A photograph of a suburban house appears on the large dual screens in Charleston County's expansive meeting room, and about 125 bidders and observers get ready for the auction.
The taxes on the property had gone unpaid, landing that house and more than 1,000 other properties in the county's annual delinquent tax sale.
For the uninitiated, the annual auction is not quite what it seems. The focus of most buyers at the auction is not acquiring land or homes, but extracting interest payments from delinquent taxpayers.
Winning bidders either get their money back plus an interest payment of up to 12 percent, or they will end up with the deed to the property a year later. In most cases, they get the cash.
"You end up with the interest, or the property," said James Peterson, a Charleston shop owner who has been attending the auctions since 1975. "Either way, you can't lose."
The potential for a 12 percent investment return, at a time when one-year bank certificates of deposit are yielding around 1 percent, holds obvious financial appeal. For the delinquent taxpayer, the interest charges can exceed the cost of two years of property tax bills.
In the wake of the financial crisis and recession, the number of delinquent tax sales soared, from less than 500 in 2006 to more than 1,400 in 2009.
This year, in Charleston County, 1,066 properties went to the delinquent tax sale auction, which began Monday and continues today at the Lonnie Hamilton Public Service Building off Leeds Avenue in North Charleston.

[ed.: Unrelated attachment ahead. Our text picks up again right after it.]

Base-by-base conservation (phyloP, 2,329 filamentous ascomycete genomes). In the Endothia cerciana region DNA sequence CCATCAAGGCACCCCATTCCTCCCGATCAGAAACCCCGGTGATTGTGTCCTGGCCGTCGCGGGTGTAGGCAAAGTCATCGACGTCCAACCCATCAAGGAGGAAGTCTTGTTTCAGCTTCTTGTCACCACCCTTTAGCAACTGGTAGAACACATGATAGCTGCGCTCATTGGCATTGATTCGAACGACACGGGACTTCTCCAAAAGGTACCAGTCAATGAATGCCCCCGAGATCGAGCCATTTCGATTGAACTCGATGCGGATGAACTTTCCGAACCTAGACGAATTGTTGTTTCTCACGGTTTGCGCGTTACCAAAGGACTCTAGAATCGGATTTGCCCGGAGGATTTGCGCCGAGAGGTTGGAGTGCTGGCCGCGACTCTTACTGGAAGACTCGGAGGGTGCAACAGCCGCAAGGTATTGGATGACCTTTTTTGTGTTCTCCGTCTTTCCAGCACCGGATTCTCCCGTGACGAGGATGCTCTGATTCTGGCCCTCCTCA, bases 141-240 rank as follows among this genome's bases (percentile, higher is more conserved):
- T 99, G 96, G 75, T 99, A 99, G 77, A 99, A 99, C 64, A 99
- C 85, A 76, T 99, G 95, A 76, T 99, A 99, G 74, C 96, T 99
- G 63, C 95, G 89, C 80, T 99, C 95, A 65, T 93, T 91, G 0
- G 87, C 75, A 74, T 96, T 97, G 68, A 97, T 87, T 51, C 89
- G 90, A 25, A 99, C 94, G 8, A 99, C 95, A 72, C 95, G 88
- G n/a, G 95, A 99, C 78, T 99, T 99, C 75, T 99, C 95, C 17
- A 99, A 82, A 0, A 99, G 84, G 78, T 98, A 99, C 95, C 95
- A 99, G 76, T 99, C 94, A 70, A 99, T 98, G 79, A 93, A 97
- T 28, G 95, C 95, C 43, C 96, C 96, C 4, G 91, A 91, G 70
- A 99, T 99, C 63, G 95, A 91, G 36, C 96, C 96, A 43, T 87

Mobile homes, which are not included in the 1,066 figure, will be sold in a separate auction.
The properties for sale include homes and undeveloped land, private homes and investment properties. Some are owned by nonprofit groups and associations. A few odd properties are little more than rights-of-way that can't be built upon.
"Sometimes, people just don't have the money to pay the tax," said delinquent tax collector Mary Scarborough. "Sometimes, it slipped through the cracks."
And sometimes a property is going through foreclosure, and neither the owner who is being foreclosed upon, nor the lender attempting to claim the property, want to pay the tax bill while the ownership is in question.
If property taxes go unpaid, counties list the associated properties for the delinquent tax sale auction the following year.
Each property goes to the highest bidder, with cash, a money order or a certified check due the same day. Properties that attract no buyers go to the Forfeited Land Commission.
Tax-delinquent owners, and those with liens against their properties, have a year and a day after the sale to "redeem" the property. That means they get to keep it if they pay the overdue taxes, the current year's taxes, associated fees, and an interest payment to the buyer.
Bidders are paid interest of between 3 percent and 12 percent of the auction price, depending on how long an owner waits to redeem a property. Interest is paid on the bid amount, not the tax debt, and is capped at the amount equal of the overdue taxes, plus current year taxes and fees.
If properties are not redeemed then the bidder gets the property, the county gets the tax money and fees, and the prior holder of the deed gets the difference between the taxes owed and the auction price.